Is it time to put micromanagement and conflicting directives behind us? Two years into the pandemic, the question is becoming more relevant than ever.
Public Health manages the type of exercise that can be practiced without a mask in a gym. For example, it is mandatory for the dumbbells, and optional on the treadmill. It fixes the distance between the tables in the restaurant, and the number of people who can sit.
As of February 14, dance studios are allowed to reopen, but bowling alleys are not. You can go to the spa, but darts are still prohibited. After two years of the pandemic, more and more people consider this micromanagement of our daily lives to be childish, contradictory and frustrating.
“It’s not normal that journalists have to spend 24 to 48 hours clarifying the rules each time they are relaxed or tightened,” said emergency physician Jonathan Côté-Paré, who is very active on Twitter. The summary tables of the new rules, the press conferences to find out what we have the right or not the right to do, we won’t be able to digest that for a long time. »
Two years ago, without a vaccine and faced with an unknown virus, the overwhelming majority of the population understood that strict guidelines were needed. Then, we promised that the mask was freedom. Then, that the vaccine was freedom. Then the third dose was freedom. Finally, that the vaccine passport was freedom. The reality is that this freedom is still long overdue. The carrot is now withered at the end of the stick.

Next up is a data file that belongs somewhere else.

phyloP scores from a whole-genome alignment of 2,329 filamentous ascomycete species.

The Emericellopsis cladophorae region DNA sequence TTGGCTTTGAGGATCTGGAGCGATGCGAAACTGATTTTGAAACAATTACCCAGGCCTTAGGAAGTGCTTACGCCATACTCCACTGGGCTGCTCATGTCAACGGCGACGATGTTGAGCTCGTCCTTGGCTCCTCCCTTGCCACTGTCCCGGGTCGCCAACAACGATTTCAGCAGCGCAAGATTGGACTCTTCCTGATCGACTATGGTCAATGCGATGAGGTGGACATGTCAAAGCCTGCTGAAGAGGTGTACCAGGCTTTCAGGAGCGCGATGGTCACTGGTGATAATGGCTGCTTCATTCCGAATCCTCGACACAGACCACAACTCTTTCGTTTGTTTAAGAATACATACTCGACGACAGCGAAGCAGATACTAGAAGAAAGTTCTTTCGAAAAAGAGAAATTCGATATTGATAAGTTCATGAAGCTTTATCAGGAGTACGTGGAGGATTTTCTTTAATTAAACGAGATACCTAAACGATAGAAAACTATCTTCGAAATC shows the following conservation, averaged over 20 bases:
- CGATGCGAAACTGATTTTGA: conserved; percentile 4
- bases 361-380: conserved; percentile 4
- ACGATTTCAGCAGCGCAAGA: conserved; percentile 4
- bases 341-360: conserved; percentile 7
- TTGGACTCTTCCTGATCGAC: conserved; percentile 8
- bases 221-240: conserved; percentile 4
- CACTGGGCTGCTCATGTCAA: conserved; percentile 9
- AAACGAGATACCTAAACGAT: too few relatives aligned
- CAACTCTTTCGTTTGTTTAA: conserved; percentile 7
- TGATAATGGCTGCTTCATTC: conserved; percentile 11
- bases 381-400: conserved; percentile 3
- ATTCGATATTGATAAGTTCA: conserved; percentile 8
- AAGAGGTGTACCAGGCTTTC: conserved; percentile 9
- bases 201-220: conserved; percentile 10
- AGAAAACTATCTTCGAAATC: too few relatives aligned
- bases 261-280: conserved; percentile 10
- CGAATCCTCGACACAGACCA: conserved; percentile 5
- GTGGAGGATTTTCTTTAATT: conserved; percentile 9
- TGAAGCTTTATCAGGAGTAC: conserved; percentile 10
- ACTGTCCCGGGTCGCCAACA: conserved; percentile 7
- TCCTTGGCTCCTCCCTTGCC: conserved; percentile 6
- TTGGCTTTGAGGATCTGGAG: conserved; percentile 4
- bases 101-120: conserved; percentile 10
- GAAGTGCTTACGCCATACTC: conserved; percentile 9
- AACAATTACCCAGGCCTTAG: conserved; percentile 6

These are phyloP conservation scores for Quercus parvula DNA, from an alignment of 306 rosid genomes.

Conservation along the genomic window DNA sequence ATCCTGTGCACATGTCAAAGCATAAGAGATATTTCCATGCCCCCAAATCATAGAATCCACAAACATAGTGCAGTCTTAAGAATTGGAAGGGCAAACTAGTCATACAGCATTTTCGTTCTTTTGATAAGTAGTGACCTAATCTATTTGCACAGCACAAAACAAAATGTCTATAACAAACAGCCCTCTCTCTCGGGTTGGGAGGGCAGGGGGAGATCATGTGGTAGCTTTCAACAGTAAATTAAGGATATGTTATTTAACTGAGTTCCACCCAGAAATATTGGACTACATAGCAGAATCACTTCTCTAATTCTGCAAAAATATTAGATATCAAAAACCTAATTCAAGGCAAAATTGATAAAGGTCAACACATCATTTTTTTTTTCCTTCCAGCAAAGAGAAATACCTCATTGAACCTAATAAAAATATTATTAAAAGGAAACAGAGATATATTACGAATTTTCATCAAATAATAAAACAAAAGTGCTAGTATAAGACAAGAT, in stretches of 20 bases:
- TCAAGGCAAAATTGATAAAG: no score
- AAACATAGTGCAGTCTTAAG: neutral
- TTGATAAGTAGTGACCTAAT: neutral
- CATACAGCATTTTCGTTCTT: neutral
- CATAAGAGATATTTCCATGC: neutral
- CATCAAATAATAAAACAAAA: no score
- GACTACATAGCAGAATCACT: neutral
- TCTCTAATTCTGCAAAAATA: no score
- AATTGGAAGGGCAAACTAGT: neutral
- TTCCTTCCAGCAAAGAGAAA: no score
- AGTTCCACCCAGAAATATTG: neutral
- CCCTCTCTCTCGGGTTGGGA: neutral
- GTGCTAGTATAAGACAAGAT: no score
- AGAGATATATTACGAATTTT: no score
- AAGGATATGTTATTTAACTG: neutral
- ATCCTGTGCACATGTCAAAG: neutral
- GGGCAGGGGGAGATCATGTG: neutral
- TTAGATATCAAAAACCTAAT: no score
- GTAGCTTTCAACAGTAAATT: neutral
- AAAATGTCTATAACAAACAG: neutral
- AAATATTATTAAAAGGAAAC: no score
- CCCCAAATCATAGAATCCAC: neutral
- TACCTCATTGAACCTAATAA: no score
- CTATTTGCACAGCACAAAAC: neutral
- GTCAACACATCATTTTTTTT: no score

Rapid tests, effective masks, adequate ventilation… Isn’t that enough to put aside the micromanagement and covid panic that taint the daily lives of Quebecers?
The severity of the measures currently in force in Quebec has economic impacts that have led the National Bank (BN) to lower its growth forecasts.
“It is in Quebec that the measures are the most severe in Canada and that they are most likely to limit economic growth. Consequently, we are forced to reduce our estimate of Quebec’s real GDP growth by more than half a percentage point for 2022,” the economists said in their January report.
By lowering their forecast from 3.3% to 2.6%, Quebec ranks dead last among Canadian provinces in terms of economic growth this year.
“Never has the gap in the strictness of the health measures imposed on Quebecers been so great compared to the national average. However, COVID hospitalizations in intensive care in Quebec are within the average for industrialized countries, ”said the chief economist of the BNC, Stéfane Marion.
Due to health restrictions, Quebec could be the only major Canadian economy to experience less growth than that measured in 2019, before the pandemic shock.
Beyond the devastating economic impacts, the current climate is anxiety-provoking for many people.
Friendships have eroded, and part of Quebec is now divided. A social divide has occurred between vaccinated and unvaccinated. Isolation has become a pandemic.
The fragility of our hospitals is real, and tragedies take place there every day. Few Quebecers believe that COVID should be taken lightly, but more and more believe that the current strategy has lasted long enough.